10 Replies Latest reply: Mar 25, 2012 4:50 PM by steve626
Mr. Mellow Level 1 Level 1 (5 points)

I've decided to ignore all updates from now on. I'm on iOS 5, Snow Leopard, Airport Extreme with 2 Express routers (one 'n' and one 'g' for music). I'm off of MobileMe (except for email), and have decided to forego iCloud.

 

I've learned from experience with many Macs that, every time I do a software update, the computer uses more memory, the battery doesn't last as long, performance slows, apps no longer work, miscellaneous pesky problems crop up. I used my PowerBook for 6 years. The only reason I replaced it was because, frankly, Flash killed it. I was still using OS 7 apps, and perfectly happy with them. Now I hear lots of complaints about Lion (look at the unusually high percentage of 1-star reviews on the App Store, so it seems like deja-vu. Skype on the iPhone is another good example of a downward spiral of qualtity with each update.

 

Summary:

 

I will not longer update anything. Software updates are stacking up; I ignore them.

My MacBook Air (late 2010) is snappy fast, everything works, battery life is excellent, it boots in 15 seconds.

iOS 5 works fine, but I'm also ignoring any update intended for Lion and iCloud compatibility.

My wireless network works great. I never have to reboot.

Most importantly, I have over a dozen PowerPC apps that require Rosetta. They all work. Ahhh, nice.

I manually sync my contacts and calendar with a USB cable.

 

In other words, I'm happy. HOWEVER, here's my question:

 

How long can I "live in the past" like this? Besides the (remote) possibility that I might be vulnerable without doing security updates, what is the downside to this strategy?

 

I hear both good things and bad things about Lion and iCloud. The good things I don't seem to care about; the bad things are things I would find deal breakers. Am I being a Luddite for not moving to Lion, and iCloud? I'm not a "sharer" of photos and music between devices, I have other apps that sync what I need, I don't buy iBooks, I don't buy music on iTunes, I don't use Twitter. What''s going to "break" first, in your opinion?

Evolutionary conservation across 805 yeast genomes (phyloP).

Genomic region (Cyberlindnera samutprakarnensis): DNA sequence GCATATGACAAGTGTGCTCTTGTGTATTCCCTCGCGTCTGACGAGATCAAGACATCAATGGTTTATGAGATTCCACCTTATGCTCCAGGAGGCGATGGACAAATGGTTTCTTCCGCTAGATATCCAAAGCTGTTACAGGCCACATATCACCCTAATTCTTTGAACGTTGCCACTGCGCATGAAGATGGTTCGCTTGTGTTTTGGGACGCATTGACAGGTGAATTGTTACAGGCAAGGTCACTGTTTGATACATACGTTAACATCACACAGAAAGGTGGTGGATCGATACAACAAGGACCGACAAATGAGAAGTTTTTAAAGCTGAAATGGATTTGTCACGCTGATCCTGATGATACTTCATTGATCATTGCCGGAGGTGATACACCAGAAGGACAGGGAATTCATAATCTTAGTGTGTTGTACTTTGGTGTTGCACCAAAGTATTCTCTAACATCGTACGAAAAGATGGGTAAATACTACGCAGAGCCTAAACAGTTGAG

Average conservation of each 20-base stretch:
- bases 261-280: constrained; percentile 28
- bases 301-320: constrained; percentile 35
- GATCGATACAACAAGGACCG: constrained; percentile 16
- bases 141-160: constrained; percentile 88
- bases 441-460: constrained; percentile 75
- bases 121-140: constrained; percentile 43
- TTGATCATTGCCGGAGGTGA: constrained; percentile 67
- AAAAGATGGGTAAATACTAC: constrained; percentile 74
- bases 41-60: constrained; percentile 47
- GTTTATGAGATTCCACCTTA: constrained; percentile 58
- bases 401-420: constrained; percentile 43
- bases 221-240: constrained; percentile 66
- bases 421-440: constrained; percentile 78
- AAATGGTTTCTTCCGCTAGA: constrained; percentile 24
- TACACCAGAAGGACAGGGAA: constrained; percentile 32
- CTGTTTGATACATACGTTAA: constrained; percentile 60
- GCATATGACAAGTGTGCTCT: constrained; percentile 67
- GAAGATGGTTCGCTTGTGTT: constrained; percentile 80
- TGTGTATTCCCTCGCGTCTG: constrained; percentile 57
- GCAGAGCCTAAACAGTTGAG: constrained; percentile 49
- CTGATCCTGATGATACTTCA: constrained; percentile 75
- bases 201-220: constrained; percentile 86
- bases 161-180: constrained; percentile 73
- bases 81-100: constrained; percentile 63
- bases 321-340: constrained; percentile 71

• baltwo Level 9 Level 9 (61,995 points)

    There are people still using Panther on eMacs. You do the math.

  • petermac87 Level 5 Level 5 (6,550 points)

    Mr. Mellow wrote:

     

    I'm off of MobileMe (except for email)

    MobileMe finishes mid year too. Run whatever system you want on whatever machine you want, Your call. Just don't expect software developers to stand still and keep supporting what you are using.

     

    Good Luck

     

    Pete

  • woodmeister50 Level 5 Level 5 (4,265 points)

    If you are happy with how things work, then there is

    no reason for updating. 

     

    Just keep in mind, some day the Macbook Air may die

    and any new Mac will not suport your PPC apps.  You

    may want to get an external drive and clone your system

    to it and start trying updates to those PPC apps.

  • Roger Wilmut1 Level 9 Level 9 (71,955 points)

    You can migrate your MobileMe account to iCloud at http://me.com/move even with Snow Leopard - when asked to confirm that you have Lion on your Mac, just lie and say 'yes'.

     

    If you have MobileMe mail set up to collect mail from external POP accounts you should cancel this before migrating, or you may find it still working in iCloud (where it isn't supposed to) and with no way of stopping it. You may find the MobileMe email settings will continue to work for a time after migrating but it will stop eventually so you should not rely on this. You should delete your MobileMe email account from Mail.

     

    You can then set up Mail manually in Snow Leopard to access iCloud email; it's a slight fudge because the 'wizard' will attempt to connect you to MobileMe as soon as you enter an @me.com address. The process, which includes a workaround for this, is described here:


    http://www.wilmut.webspace.virginmedia.com/notes/icloudmail.html

  • fane_j Level 4 Level 4 (3,660 points)

    Mr. Mellow wrote:

     

    How long can I "live in the past" like this?

    As long as you wish. It's up to you, not to anyone else.

    I might be vulnerable without doing security updates

    IMHO, you might be safer. The 'black hats' usually go after the latest vulnerabilities, not the holes of two or three or whatever years ago.

    what is the downside to this strategy?